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7 Ways to Ask for Testimonials

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When someone says something nice about your freelancing abilities, that statement can bring you thousands more in new business.

The right testimonial can help potential clients see how valuable your services are and win over someone who might have been on the fence.

But actually getting those testimonials in hand can be a tough proposition: it’s rare that a client will just volunteer to send you a testimonial that you can use out of the blue.

You have to be proactive — go out and ask for the testimonials that you need.

  • Send a survey to your clients when the project is over: Something as simple as writing up a survey, asking clients about how you did over the course of the work you’ve done for them is a good way to gather information.

    At the end, you can ask specifically for a testimonial. You want to make sure that your clients actually know that you plan to use what they say in your marketing materials and they’re comfortable with it.


  • Connect with your clients on LinkedIn: I actually write recommendations for each of my clients on LinkedIn when I connect with them, because LinkedIn prompts users to return recommendations.

    I try not to be a suck up about the process — I write up points like whether a client is good at project management and other details that freelancers might find useful when doing their due diligence.

  • Offer a coupon or other benefit in exchange for a testimonial: It can be hard to get clients to respond once they’ve gotten what they need from you (a completed project), but some clients respond better if they’ve got an incentive.

    By offering a coupon that will give them a small discount the next time they bring you a project, you not only give them a reason to give you a testimonial but also to bring you another project.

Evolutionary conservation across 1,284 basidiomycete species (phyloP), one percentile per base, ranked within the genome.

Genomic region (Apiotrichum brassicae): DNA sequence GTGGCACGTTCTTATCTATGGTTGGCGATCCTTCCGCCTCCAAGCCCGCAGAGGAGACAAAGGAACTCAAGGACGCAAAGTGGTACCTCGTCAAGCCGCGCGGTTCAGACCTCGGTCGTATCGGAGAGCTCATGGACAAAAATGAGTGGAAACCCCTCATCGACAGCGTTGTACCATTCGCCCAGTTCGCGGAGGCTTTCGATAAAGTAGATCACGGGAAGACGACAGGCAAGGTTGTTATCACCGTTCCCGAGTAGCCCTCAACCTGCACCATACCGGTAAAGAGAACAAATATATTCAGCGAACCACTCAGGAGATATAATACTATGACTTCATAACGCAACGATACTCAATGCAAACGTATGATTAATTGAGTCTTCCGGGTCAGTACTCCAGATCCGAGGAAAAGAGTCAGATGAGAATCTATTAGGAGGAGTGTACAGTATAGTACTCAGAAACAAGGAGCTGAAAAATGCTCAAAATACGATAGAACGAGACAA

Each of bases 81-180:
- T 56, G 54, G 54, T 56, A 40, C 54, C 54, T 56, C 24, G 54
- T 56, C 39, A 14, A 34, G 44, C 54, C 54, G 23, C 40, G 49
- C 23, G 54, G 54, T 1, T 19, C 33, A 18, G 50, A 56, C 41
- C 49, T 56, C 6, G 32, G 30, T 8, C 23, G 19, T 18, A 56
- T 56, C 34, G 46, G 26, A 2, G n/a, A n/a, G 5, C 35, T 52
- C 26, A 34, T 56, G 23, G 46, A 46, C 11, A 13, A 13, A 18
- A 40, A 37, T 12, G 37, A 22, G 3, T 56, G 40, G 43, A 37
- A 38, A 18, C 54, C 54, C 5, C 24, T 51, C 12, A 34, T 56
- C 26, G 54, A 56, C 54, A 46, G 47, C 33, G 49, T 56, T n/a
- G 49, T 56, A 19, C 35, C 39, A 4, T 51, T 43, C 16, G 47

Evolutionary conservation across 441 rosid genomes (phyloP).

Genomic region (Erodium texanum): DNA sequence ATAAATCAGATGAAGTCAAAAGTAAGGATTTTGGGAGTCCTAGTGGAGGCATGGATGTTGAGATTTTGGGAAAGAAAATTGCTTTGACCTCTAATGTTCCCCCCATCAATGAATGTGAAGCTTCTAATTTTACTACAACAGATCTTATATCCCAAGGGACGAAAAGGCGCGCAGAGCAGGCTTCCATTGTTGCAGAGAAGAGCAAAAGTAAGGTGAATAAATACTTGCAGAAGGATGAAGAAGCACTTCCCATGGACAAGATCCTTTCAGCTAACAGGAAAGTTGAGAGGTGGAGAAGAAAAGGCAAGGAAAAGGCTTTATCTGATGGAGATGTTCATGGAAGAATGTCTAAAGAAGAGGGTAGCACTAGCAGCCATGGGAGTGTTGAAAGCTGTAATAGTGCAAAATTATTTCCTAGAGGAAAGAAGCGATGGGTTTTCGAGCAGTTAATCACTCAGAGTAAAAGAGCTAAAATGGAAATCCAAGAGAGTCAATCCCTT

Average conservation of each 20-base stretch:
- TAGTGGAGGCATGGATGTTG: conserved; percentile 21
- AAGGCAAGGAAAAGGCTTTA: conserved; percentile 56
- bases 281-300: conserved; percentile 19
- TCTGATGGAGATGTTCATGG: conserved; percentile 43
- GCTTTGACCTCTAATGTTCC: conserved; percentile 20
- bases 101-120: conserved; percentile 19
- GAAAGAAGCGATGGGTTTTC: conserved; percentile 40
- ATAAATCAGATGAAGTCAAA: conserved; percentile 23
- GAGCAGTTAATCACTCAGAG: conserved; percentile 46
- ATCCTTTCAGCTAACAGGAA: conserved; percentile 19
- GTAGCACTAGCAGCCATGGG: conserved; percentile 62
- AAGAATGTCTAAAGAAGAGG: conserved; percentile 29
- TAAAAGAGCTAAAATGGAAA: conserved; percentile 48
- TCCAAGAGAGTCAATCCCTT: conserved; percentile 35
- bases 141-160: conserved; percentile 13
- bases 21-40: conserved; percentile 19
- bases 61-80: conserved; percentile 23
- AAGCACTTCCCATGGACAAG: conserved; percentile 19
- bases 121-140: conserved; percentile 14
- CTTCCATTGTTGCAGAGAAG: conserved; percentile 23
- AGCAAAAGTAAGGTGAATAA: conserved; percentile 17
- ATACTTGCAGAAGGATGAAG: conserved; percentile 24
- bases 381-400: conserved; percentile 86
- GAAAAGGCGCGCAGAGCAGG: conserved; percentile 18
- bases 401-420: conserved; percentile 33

• Interview your client, preferably for publication: If you maintain a blog for prospective clients who are interested in your services, you have the opportunity to interview your clients and write up their experiences with you for your blog. That sort of interview also provides you the opportunity to pull testimonials out of what your client tells you.
  • Ask your clients where they found you: Given how many different ways a prospective client can come across a freelancer, it’s a good question to ask, even before you get into the matter of testimonials.

    But if the client in question found you through a portfolio site or some other website that allows people to leave reviews, there’s no harm in asking them to return to that site and rank you (assuming that they’re pleased with your work).

  • Check your past communications with your client: You may already have a testimonial sitting in your email archives and not even know it. Take a look at your past communications with your clients and see if they’ve said anything nice about you. If they have, it’s just a matter of asking if you can use that statement as a testimonial.
  • Just ask: There’s nothing wrong with shooting an email to a client you’ve worked with and ask them if they’re willing to send you a testimonial. You won’t always get it — some people just don’t respond to such requests — but it can’t hurt.

Now, taking all of these steps with every client you work with is overkill, but there’s probably at least one option that is a particularly good fit for your personality and approach to freelancing, so start looking at how you can get the testimonials you need in a manner you’re comfortable with.

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